Mercedes hopes for swift resolution to 2026 F1 engine rules delay

Mercedes is eager that the FIA doesn't delay for too long finalising Formula 1’s new engine regulations for 2026, amid speculation that the plans could fall back beyond this summer.

Mercedes hopes for swift resolution to 2026 F1 engine rules delay

German manufacturers Porsche and Audi had hoped to confirm their entries to F1 around the time of this year’s Austrian Grand Prix, once the new rules had been set in stone by a World Motor Sport Council vote on 29 June.

But amid indications that final tweaks to the framework of the rules have not yet been sorted, there is the possibility that it could miss that slot – and force Porsche and Audi to delay any announcements.

PLUS: Explaining the key aspects of Porsche and Audi's planned F1 entries

Porsche is expected to tie-up with Red Bull to form a partnership, while Audi is most likely to secure a deal to enter with Sauber, which currently runs under the Alfa Romeo moniker.

While there has been no official confirmation about the likely timeframe for settling the rules, Mercedes motorsport boss Toto Wolff understands why things may not be ready in a few weeks’ time.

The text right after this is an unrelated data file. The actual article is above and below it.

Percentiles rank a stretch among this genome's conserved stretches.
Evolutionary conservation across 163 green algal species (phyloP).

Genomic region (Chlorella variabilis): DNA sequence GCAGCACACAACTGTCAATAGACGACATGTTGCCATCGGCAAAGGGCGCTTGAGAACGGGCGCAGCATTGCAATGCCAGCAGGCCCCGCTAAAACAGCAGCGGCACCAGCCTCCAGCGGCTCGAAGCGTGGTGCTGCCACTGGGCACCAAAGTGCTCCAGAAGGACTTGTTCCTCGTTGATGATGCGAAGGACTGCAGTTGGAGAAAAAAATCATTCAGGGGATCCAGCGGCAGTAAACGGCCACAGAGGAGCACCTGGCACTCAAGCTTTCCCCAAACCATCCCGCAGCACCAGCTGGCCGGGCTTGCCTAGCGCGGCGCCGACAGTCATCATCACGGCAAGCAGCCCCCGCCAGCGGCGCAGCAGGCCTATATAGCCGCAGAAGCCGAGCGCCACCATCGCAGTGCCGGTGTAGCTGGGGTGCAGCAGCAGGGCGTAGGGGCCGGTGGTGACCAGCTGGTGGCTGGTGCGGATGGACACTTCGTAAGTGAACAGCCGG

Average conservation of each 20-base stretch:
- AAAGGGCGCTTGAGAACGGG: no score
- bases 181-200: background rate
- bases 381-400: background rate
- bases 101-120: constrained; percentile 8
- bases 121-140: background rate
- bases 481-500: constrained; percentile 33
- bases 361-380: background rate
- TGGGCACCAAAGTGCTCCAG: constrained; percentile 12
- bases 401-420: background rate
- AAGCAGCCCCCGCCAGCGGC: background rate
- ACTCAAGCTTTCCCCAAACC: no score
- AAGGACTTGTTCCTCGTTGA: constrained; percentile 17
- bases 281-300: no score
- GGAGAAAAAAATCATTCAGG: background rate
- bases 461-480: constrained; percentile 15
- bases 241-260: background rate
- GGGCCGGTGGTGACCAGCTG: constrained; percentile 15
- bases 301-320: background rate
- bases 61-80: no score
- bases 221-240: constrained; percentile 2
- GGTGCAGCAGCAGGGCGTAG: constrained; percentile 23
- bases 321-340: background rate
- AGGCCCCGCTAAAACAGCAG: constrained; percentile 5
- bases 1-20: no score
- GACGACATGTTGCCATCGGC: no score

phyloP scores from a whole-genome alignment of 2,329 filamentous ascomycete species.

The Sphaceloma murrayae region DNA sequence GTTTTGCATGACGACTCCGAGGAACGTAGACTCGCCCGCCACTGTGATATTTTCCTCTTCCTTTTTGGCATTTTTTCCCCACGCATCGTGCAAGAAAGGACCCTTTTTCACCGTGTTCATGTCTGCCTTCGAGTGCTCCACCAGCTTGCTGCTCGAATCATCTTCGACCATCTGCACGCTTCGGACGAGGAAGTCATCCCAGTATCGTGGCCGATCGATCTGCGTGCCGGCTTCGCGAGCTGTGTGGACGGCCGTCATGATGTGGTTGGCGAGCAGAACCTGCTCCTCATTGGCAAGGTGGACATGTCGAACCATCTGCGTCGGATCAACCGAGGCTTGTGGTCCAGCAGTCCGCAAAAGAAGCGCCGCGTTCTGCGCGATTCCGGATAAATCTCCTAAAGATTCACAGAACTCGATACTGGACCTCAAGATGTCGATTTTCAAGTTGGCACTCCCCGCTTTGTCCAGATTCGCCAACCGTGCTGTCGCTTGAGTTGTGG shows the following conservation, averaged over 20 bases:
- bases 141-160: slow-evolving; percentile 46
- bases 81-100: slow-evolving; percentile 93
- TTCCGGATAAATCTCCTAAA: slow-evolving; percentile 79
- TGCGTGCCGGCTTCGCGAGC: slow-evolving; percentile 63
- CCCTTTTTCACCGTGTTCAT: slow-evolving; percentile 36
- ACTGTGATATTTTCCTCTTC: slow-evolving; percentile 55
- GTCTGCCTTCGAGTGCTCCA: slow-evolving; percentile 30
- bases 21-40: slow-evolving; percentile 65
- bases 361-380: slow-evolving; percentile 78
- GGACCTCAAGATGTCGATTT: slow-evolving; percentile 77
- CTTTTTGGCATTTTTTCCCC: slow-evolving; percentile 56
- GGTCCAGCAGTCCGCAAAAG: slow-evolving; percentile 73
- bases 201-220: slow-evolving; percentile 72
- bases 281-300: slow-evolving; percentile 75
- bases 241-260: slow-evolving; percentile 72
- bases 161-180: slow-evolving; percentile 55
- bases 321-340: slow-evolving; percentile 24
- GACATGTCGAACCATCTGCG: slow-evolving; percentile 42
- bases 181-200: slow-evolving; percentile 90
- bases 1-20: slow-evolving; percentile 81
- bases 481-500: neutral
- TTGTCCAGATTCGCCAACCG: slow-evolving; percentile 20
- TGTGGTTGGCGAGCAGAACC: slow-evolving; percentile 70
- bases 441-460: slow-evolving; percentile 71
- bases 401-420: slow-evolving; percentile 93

However, with time ticking away to get new power units ready for 2026, he does not want things to drag on beyond the end of this year.

“We are very keen that the regulations are indeed being signed off because we want to just get on with the job,” he said, when asked by Autosport about suggestions of a delay from the original June plan.

“But they also need to get done in the right way. And I have sympathy for the FIA to get it right.

“I think it's not easy with all the incumbents and the new power unit suppliers to really get to a point that we're having detailed regulations that are ready to be signed.

Toto Wolff, Team Principal and CEO, Mercedes AMG

Toto Wolff, Team Principal and CEO, Mercedes AMG

Photo by: Steve Etherington / Motorsport Images

“But I hope that it's not dragging out too long. I hope we can do this over the summer so we can start the autumn season with the engine regulations in place.”

He added: “I would hope that in September, we're having regulations. If everybody works in the same direction, then that would be good.”

But while Wolff anticipates the chance of a delay, Ferrari counterpart Mattia Binotto thinks the situation could still hit the original timeframe.

“I'm not sure it will be delayed,” explained Binotto, who sits on the WMSC.

“We have not received at the moment any information on the fact that the vote will be delayed.

“There is a council by the end of June, and there will be an F1 Commission in Austria. So let's move step by step.”

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